The most common cardio toxic clinical effects of interferon are: arrhythmias- 58%, acute coronary syndrome- 21%, cardiomiopathies-12% and other manifestations - 9% (including pericarditis) . There are no described predisposing factors for interferon cardio toxicity.
Acute pericarditis is determined by a multitude of causes: infectious, neoplastic, uremia, autoimmune, traumatic, drug induced. Concerning drug toxicity, there have been reported cases of acute pericarditis after the administration of: hydralazine, procainamide, izoniazid, phenylbutazone, dantrolene, doxorubicin, penicillin, these situations being extremely rare. Interferon is not cited by the ESC Guidelines on the Diagnosis and Management of Pericardial Diseases  as one of the causes of drug induced pericarditis.
Acute pericarditis, as a consequence of interferon treatment is extremely rare. So far, very few cases of pericarditis related to administration of interferon have been reported; some of these patients received interferon for neoplastic diseases such as melanoma or acute leukemia [9,10]. The role of ribavirin in the pathogenesis of pericarditis could be considered. In our case, we restarted only interferon therapy (after two weeks of discontinuation), which concluded in the reappearance of pericardial effusion.
Six cases of pericarditis due to interferon alpha have been reported in patients with chronic HCV hepatitis. Three of these patients had an underlying pathology that could explain the pericarditis: Sikole et al. reported a case of pericarditis among hemodialysis patients receiving interferon for hepatitis C , Suarez A et al described a case of pericarditis in a patient with cryoglobulinemia , Boonen et al. reported a case of pericarditis during the treatment of chronic HCV hepatitis as part of a lupus-like syndrome, with clinical manifestations of auto-immune pathologies . Recently Kazuahi Nishio et al described a case of pericarditis related to pegylated interferon therapy for HCV hepatitis. This patient had positive anti-DNA and anti-ds DNA IgM antibodies . The case of pericarditis reported by Gressens B et al in conjunction with the administration of interferon occurred four months after stopping the treatment .
We are reporting a very rare adverse effect of pegylated interferon treatment- acute toxic pericarditis, this being the second case observed in a patient with no underlying pathology, described in the medical literature. The first case was reported by Wisniewski B et al; pericarditis occurred in this case after the first dose of interferon .
In summary, we report a patient without any history of cardiac disease who developed pericarditis after interferon treatment. Reappearance of symptoms when the antiviral treatment was restarted indicates a strong correlation between drug and adverse effects . The effect of the virus itself is quite unlikely (undetectable HCV-RNA). The clinical and biological markers of a possible associated autoimmune pathology were absent. We excluded a viral or bacterial (including tuberculosis) etiology of pericarditis.
We consider that in a patient receiving interferon, pericarditis must be evoked if the patient accuses sudden chest pain. It is of most importance that a cardiac ultrasound should be performed in a situation like this.
HCV: hepatitis C virus; HCV-RNA: hepatitis C virus - ribonucleic acid; ECG: electrocardiogram; CRP: C reactive protein; EBV: Epstein Barr Virus; CMV: cytomegalovirus; HIV: human immunodeficiency virus; DNA: deoxyribonucleic acid; c ANCA: classical antineutrophil cytoplasmic antibodies; p ANCA: protoplasmic-staining antineutrophil cytoplasmic antibodies; ADR: adverse drug reaction; TNF: tumor necrosis factor; IL6: interleukin 6; IL2: interleukin 2; IL1: interleukin 1; ESC: European Society of Cardiology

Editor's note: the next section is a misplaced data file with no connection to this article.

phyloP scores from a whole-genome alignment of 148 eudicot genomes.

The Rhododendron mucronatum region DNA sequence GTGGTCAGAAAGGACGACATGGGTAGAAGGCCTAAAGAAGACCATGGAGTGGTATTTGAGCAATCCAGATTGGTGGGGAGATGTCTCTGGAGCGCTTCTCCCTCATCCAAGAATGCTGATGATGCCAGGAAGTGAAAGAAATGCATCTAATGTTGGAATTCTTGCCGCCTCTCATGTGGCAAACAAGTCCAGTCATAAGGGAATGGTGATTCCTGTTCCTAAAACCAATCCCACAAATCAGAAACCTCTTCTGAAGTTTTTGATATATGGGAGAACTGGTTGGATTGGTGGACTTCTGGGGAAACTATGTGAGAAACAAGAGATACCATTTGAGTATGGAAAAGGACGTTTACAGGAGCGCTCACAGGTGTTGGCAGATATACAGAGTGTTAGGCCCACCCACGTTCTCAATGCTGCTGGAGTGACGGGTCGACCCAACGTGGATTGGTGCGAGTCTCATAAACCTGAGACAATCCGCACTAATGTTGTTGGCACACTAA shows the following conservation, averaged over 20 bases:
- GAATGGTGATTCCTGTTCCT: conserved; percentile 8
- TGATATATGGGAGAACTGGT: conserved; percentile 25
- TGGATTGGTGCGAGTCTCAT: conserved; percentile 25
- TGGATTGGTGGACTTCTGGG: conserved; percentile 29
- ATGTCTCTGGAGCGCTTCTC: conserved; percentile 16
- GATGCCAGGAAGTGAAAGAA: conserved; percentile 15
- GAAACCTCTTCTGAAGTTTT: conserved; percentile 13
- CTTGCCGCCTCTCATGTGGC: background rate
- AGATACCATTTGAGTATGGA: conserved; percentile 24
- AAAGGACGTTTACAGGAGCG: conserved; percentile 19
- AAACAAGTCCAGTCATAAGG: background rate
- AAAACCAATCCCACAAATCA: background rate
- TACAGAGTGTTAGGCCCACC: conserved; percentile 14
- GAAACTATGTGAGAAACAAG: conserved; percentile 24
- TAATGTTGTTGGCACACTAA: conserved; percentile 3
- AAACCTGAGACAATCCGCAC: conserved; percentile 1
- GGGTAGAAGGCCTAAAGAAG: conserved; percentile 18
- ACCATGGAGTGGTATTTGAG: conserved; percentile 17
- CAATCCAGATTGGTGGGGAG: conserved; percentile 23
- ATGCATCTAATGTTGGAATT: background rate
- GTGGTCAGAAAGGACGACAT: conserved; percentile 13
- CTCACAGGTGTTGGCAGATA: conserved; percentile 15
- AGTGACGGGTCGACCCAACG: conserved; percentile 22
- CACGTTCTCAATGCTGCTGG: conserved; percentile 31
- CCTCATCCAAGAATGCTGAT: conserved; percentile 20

The authors declare that they have no competing interests.
1. Financial competing interests
• In the past five years I did not received reimbursements, fees, funding, or salary from an organization that may in any way gain or lose financially from the publication of this manuscript, either now or in the future.
• I do not hold any stocks or shares in an organization that may in any way gain or lose financially from the publication of this manuscript, either now or in the future.
• I do not hold and I am not currently applying for any patents relating to the content of the manuscript. I have not received reimbursements, fees, funding, or salary from an organization that holds or has applied for patents relating to the content of the manuscript.
• I have not any other financial competing interests.
2. Non-financial competing interests
There are not any non-financial competing interests (political, personal, religious, ideological, academic, intellectual, commercial or any other) to declare in relation to this manuscript.
CP and VA contributed equally to this work; CP, VA, SG performed a review of the literature; CP and VA take care of the patient; CP, VA have been involved in drafting the manuscript and revising it critically; CP, VA and SG wrote and revised the paper before submission.
All authors read and approved the final manuscript
CP - assistant professor at Carol Davila University of Medicine in Bucharest, MD from 1995, PhD from 2005, infectious diseases specialist from 2000, with a postdoctoral bursary supported by the Sectoral Operational Programme - Human Resources Development financed from the European Social Fund and by the Romanian Government. CP is the co-author of 4 books, more than 50 studies communicated to national and international medical conferences.
AV - associated professor at Carol Davila University of Medicine in Bucharest, MD from 1987, PhD from 1999, infectious diseases specialist from 1993. AV is the head of Third Department in Matei Bals National Institute of Infectious Diseases. VA is the author of more than 10 medical books and she published more than 100 medical papers, and communicated more than 100 medical studies.
SG - MD from 2009, resident physician in infectious diseases
Written informed consent was obtained from the patient for publication of this case report and any accompanying images. A copy of the written consent is available for review by the Editor-in-Chief of this journal.
This paper is partially supported by the Sectoral Operational Programme Human Resources Development (SOP HRD), financed from the European Social Fund and by the Romanian Government under the contract number POSDRU/89/1.5/S/64109